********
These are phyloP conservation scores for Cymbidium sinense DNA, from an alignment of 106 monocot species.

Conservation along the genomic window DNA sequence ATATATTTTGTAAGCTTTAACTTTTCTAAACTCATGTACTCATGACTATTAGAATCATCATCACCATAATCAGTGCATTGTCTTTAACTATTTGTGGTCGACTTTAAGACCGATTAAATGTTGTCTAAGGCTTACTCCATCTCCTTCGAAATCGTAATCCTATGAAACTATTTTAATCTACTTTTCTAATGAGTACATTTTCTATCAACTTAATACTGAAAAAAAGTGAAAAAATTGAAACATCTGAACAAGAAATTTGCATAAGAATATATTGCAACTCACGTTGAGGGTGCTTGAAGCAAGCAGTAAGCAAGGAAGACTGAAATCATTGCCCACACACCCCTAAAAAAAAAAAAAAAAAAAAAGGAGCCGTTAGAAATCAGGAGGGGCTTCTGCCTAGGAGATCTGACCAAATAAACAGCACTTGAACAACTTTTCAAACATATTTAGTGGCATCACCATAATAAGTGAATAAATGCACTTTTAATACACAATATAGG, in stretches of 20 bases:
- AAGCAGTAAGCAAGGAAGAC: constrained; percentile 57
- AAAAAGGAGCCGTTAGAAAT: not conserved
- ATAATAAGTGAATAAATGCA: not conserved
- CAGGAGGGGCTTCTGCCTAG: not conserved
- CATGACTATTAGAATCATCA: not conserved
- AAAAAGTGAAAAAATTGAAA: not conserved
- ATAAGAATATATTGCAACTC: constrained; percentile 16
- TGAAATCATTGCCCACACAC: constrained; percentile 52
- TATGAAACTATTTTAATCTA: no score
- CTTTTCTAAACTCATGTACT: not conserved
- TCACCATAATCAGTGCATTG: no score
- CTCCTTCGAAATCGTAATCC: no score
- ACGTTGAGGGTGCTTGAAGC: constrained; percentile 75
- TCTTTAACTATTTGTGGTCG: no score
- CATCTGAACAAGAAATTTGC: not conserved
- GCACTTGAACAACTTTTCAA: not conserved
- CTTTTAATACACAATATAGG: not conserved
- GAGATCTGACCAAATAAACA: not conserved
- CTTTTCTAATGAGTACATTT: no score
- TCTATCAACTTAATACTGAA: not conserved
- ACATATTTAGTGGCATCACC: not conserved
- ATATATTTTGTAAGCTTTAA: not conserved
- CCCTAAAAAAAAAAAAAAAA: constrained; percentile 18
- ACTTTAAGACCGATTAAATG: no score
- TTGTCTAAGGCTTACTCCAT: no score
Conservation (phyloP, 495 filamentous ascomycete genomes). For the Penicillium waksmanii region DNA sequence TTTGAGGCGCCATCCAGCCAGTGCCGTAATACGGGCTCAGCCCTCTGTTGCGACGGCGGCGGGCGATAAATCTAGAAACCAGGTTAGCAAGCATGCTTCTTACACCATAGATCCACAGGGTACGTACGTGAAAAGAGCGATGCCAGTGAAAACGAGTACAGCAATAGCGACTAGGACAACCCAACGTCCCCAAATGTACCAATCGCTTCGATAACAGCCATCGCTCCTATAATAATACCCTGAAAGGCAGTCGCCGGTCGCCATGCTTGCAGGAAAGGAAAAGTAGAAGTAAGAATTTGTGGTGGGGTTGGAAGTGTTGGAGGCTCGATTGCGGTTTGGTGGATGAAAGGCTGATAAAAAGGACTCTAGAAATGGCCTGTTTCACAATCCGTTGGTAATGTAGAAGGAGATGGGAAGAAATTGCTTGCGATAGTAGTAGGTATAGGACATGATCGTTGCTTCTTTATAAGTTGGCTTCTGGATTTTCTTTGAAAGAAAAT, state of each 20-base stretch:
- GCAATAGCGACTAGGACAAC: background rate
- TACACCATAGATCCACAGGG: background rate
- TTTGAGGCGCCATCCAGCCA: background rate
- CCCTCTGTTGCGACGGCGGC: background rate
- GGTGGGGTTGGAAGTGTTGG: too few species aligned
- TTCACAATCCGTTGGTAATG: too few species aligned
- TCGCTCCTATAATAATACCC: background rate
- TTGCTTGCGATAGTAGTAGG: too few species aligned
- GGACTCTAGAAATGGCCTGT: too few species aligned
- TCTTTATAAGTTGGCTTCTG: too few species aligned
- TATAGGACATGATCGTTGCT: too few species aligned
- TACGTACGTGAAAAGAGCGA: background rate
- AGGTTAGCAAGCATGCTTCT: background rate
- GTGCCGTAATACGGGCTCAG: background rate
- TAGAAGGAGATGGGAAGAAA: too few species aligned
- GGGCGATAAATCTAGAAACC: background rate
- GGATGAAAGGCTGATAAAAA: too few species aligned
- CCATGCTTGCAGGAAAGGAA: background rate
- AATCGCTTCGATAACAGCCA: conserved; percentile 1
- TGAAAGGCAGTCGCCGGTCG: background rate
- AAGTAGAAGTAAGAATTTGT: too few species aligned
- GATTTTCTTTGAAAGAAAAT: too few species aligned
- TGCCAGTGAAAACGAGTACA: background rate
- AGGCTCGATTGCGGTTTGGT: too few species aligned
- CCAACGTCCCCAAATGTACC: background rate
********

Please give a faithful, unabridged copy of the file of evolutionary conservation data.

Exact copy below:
These are phyloP conservation scores for Cymbidium sinense DNA, from an alignment of 106 monocot species.

Conservation along the genomic window DNA sequence ATATATTTTGTAAGCTTTAACTTTTCTAAACTCATGTACTCATGACTATTAGAATCATCATCACCATAATCAGTGCATTGTCTTTAACTATTTGTGGTCGACTTTAAGACCGATTAAATGTTGTCTAAGGCTTACTCCATCTCCTTCGAAATCGTAATCCTATGAAACTATTTTAATCTACTTTTCTAATGAGTACATTTTCTATCAACTTAATACTGAAAAAAAGTGAAAAAATTGAAACATCTGAACAAGAAATTTGCATAAGAATATATTGCAACTCACGTTGAGGGTGCTTGAAGCAAGCAGTAAGCAAGGAAGACTGAAATCATTGCCCACACACCCCTAAAAAAAAAAAAAAAAAAAAAGGAGCCGTTAGAAATCAGGAGGGGCTTCTGCCTAGGAGATCTGACCAAATAAACAGCACTTGAACAACTTTTCAAACATATTTAGTGGCATCACCATAATAAGTGAATAAATGCACTTTTAATACACAATATAGG, in stretches of 20 bases:
- AAGCAGTAAGCAAGGAAGAC: constrained; percentile 57
- AAAAAGGAGCCGTTAGAAAT: not conserved
- ATAATAAGTGAATAAATGCA: not conserved
- CAGGAGGGGCTTCTGCCTAG: not conserved
- CATGACTATTAGAATCATCA: not conserved
- AAAAAGTGAAAAAATTGAAA: not conserved
- ATAAGAATATATTGCAACTC: constrained; percentile 16
- TGAAATCATTGCCCACACAC: constrained; percentile 52
- TATGAAACTATTTTAATCTA: no score
- CTTTTCTAAACTCATGTACT: not conserved
- TCACCATAATCAGTGCATTG: no score
- CTCCTTCGAAATCGTAATCC: no score
- ACGTTGAGGGTGCTTGAAGC: constrained; percentile 75
- TCTTTAACTATTTGTGGTCG: no score
- CATCTGAACAAGAAATTTGC: not conserved
- GCACTTGAACAACTTTTCAA: not conserved
- CTTTTAATACACAATATAGG: not conserved
- GAGATCTGACCAAATAAACA: not conserved
- CTTTTCTAATGAGTACATTT: no score
- TCTATCAACTTAATACTGAA: not conserved
- ACATATTTAGTGGCATCACC: not conserved
- ATATATTTTGTAAGCTTTAA: not conserved
- CCCTAAAAAAAAAAAAAAAA: constrained; percentile 18
- ACTTTAAGACCGATTAAATG: no score
- TTGTCTAAGGCTTACTCCAT: no score
Conservation (phyloP, 495 filamentous ascomycete genomes). For the Penicillium waksmanii region DNA sequence TTTGAGGCGCCATCCAGCCAGTGCCGTAATACGGGCTCAGCCCTCTGTTGCGACGGCGGCGGGCGATAAATCTAGAAACCAGGTTAGCAAGCATGCTTCTTACACCATAGATCCACAGGGTACGTACGTGAAAAGAGCGATGCCAGTGAAAACGAGTACAGCAATAGCGACTAGGACAACCCAACGTCCCCAAATGTACCAATCGCTTCGATAACAGCCATCGCTCCTATAATAATACCCTGAAAGGCAGTCGCCGGTCGCCATGCTTGCAGGAAAGGAAAAGTAGAAGTAAGAATTTGTGGTGGGGTTGGAAGTGTTGGAGGCTCGATTGCGGTTTGGTGGATGAAAGGCTGATAAAAAGGACTCTAGAAATGGCCTGTTTCACAATCCGTTGGTAATGTAGAAGGAGATGGGAAGAAATTGCTTGCGATAGTAGTAGGTATAGGACATGATCGTTGCTTCTTTATAAGTTGGCTTCTGGATTTTCTTTGAAAGAAAAT, state of each 20-base stretch:
- GCAATAGCGACTAGGACAAC: background rate
- TACACCATAGATCCACAGGG: background rate
- TTTGAGGCGCCATCCAGCCA: background rate
- CCCTCTGTTGCGACGGCGGC: background rate
- GGTGGGGTTGGAAGTGTTGG: too few species aligned
- TTCACAATCCGTTGGTAATG: too few species aligned
- TCGCTCCTATAATAATACCC: background rate
- TTGCTTGCGATAGTAGTAGG: too few species aligned
- GGACTCTAGAAATGGCCTGT: too few species aligned
- TCTTTATAAGTTGGCTTCTG: too few species aligned
- TATAGGACATGATCGTTGCT: too few species aligned
- TACGTACGTGAAAAGAGCGA: background rate
- AGGTTAGCAAGCATGCTTCT: background rate
- GTGCCGTAATACGGGCTCAG: background rate
- TAGAAGGAGATGGGAAGAAA: too few species aligned
- GGGCGATAAATCTAGAAACC: background rate
- GGATGAAAGGCTGATAAAAA: too few species aligned
- CCATGCTTGCAGGAAAGGAA: background rate
- AATCGCTTCGATAACAGCCA: conserved; percentile 1
- TGAAAGGCAGTCGCCGGTCG: background rate
- AAGTAGAAGTAAGAATTTGT: too few species aligned
- GATTTTCTTTGAAAGAAAAT: too few species aligned
- TGCCAGTGAAAACGAGTACA: background rate
- AGGCTCGATTGCGGTTTGGT: too few species aligned
- CCAACGTCCCCAAATGTACC: background rate